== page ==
The Role Of Cytosine Dna Methylation (mC) In Neural Development
Cytosine DNA methylation (mC) is an epigenetic modification that controls gene activity in cells. mC is now thought to play a critical role in neural development, plasticity, memory, and learning in humans, and its disruption may be involved in neurological disorders.
A recently discovered atypical form of mC accumulates to high levels during synaptogenesis in the developing brain, suggesting critical roles in forming or maintaining connections between neurons. Furthermore, this atypical form of mC is highly associated with transcriptional quiescence, implying that it may be an important unanticipated epigenetic mechanism for regulation of brain transcriptional activity.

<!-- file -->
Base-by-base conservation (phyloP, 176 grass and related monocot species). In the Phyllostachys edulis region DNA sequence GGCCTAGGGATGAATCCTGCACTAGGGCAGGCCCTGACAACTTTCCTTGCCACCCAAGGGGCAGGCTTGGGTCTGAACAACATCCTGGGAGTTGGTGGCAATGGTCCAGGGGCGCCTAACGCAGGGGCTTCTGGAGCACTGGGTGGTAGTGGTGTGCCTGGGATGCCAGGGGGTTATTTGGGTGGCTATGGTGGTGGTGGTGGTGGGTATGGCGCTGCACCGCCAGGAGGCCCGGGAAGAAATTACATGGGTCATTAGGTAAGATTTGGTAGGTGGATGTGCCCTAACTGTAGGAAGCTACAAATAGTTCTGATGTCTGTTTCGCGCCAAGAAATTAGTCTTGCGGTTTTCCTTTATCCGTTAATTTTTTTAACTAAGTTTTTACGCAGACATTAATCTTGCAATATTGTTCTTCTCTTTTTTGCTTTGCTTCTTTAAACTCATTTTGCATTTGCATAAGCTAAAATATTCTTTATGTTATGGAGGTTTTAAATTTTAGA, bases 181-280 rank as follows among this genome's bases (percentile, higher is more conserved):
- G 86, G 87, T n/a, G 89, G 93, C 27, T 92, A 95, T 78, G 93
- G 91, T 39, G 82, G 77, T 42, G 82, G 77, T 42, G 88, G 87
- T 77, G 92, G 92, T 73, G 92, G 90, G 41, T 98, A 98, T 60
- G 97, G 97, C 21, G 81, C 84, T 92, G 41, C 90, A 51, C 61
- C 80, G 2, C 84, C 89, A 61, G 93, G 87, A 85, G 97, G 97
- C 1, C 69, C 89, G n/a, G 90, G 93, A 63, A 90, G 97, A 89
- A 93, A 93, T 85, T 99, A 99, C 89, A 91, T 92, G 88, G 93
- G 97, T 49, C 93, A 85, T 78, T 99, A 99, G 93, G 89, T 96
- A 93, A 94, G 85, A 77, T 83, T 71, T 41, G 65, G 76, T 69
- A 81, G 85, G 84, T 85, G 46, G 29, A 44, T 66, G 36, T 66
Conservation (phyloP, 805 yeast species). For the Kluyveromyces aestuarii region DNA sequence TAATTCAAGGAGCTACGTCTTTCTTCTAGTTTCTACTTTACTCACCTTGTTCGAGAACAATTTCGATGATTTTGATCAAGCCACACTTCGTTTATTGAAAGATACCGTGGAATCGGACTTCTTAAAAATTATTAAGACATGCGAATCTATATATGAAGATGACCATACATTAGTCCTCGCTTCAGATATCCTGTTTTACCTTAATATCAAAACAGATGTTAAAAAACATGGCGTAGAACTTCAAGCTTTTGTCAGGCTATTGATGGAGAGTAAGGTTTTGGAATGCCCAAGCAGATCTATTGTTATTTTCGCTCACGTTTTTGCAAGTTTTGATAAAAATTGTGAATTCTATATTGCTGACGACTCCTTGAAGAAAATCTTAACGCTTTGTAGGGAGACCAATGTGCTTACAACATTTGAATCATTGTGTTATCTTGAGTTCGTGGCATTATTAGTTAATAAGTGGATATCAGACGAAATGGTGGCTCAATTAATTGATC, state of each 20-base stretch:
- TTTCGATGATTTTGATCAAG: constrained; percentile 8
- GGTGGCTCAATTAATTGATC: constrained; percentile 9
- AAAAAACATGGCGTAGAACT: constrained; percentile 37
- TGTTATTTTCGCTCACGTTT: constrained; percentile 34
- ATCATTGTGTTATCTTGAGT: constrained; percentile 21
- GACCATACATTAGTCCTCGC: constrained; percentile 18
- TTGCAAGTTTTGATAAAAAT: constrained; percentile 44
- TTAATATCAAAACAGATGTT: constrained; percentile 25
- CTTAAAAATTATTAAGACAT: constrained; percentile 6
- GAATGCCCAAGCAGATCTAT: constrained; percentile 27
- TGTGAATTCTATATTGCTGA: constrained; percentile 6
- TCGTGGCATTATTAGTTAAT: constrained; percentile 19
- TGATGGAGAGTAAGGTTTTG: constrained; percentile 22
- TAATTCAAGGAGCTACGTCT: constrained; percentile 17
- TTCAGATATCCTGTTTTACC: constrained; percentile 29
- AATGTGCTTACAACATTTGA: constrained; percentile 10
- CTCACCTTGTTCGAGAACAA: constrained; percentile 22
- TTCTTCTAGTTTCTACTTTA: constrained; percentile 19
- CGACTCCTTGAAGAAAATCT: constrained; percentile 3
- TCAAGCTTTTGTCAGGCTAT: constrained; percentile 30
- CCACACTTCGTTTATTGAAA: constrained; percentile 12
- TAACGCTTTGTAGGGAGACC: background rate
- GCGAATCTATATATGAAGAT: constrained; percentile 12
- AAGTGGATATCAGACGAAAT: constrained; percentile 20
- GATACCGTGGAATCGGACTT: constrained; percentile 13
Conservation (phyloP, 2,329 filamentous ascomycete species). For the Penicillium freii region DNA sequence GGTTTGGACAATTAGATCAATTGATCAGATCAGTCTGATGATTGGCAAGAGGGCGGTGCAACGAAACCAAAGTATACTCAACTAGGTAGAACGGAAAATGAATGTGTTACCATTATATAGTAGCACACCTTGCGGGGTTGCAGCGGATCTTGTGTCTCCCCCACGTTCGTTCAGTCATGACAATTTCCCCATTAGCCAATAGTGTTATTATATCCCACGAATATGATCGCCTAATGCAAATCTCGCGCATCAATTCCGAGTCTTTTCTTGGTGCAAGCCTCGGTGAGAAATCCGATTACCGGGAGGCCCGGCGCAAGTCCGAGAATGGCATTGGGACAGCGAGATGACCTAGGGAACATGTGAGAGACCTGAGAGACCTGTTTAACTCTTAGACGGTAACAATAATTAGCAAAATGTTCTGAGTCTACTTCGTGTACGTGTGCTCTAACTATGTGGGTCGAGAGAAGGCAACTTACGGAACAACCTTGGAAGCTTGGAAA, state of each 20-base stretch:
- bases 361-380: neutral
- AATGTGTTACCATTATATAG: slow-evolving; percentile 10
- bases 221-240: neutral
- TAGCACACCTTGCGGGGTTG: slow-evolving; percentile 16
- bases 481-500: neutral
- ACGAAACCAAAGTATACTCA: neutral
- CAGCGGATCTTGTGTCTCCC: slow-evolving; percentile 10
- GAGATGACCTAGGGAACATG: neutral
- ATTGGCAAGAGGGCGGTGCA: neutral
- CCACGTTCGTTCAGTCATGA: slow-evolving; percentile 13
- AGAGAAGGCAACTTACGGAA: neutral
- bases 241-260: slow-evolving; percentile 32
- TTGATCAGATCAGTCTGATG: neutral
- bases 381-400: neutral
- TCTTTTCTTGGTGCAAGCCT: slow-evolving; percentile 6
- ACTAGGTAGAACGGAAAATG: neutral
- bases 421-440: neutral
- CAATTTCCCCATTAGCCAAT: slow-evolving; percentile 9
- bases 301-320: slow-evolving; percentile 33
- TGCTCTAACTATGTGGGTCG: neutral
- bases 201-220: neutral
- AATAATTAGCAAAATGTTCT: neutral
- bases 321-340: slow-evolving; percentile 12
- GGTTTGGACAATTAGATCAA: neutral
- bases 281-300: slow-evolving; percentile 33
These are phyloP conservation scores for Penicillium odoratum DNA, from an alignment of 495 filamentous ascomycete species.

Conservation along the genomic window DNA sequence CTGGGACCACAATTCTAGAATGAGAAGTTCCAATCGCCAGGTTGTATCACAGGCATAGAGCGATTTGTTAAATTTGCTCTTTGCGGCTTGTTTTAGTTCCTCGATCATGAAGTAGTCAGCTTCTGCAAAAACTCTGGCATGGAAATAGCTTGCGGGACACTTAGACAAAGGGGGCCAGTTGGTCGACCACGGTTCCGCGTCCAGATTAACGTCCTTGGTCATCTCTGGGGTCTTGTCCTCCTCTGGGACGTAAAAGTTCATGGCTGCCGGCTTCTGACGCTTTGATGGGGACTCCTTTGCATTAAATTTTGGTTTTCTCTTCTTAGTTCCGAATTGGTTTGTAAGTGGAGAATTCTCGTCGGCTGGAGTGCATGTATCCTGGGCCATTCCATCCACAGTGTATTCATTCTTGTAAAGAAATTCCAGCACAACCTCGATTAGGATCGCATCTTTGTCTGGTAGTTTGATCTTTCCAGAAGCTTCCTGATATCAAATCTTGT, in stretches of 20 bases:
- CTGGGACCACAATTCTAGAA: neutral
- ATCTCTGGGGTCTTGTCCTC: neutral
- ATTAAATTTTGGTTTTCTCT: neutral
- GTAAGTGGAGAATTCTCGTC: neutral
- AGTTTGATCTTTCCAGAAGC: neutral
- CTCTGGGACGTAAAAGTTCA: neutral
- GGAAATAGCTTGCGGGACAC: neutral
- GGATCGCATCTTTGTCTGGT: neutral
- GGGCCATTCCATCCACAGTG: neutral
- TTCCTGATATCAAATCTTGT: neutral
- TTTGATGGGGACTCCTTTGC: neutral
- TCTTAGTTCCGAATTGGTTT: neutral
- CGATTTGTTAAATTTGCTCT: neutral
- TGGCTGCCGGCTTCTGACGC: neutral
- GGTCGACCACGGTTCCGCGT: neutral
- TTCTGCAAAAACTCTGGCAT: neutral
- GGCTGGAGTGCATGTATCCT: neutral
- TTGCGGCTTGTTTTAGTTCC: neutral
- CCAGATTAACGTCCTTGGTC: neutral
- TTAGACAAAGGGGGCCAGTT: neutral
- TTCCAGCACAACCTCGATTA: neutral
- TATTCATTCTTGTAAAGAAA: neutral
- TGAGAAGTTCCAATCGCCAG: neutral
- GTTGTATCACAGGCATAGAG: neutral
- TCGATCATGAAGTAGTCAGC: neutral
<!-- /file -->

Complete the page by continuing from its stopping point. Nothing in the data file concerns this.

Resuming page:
Dulce Vargas Landin’s research will use cutting-edge molecular and genomics methods to elucidate the function of this epigenetic modification in the human brain and neurological disorders. She will investigate whether atypical DNA methylation patterns change in response to neuronal activity and how this affects gene activity, and whether these patterns are disrupted in neurological disorders.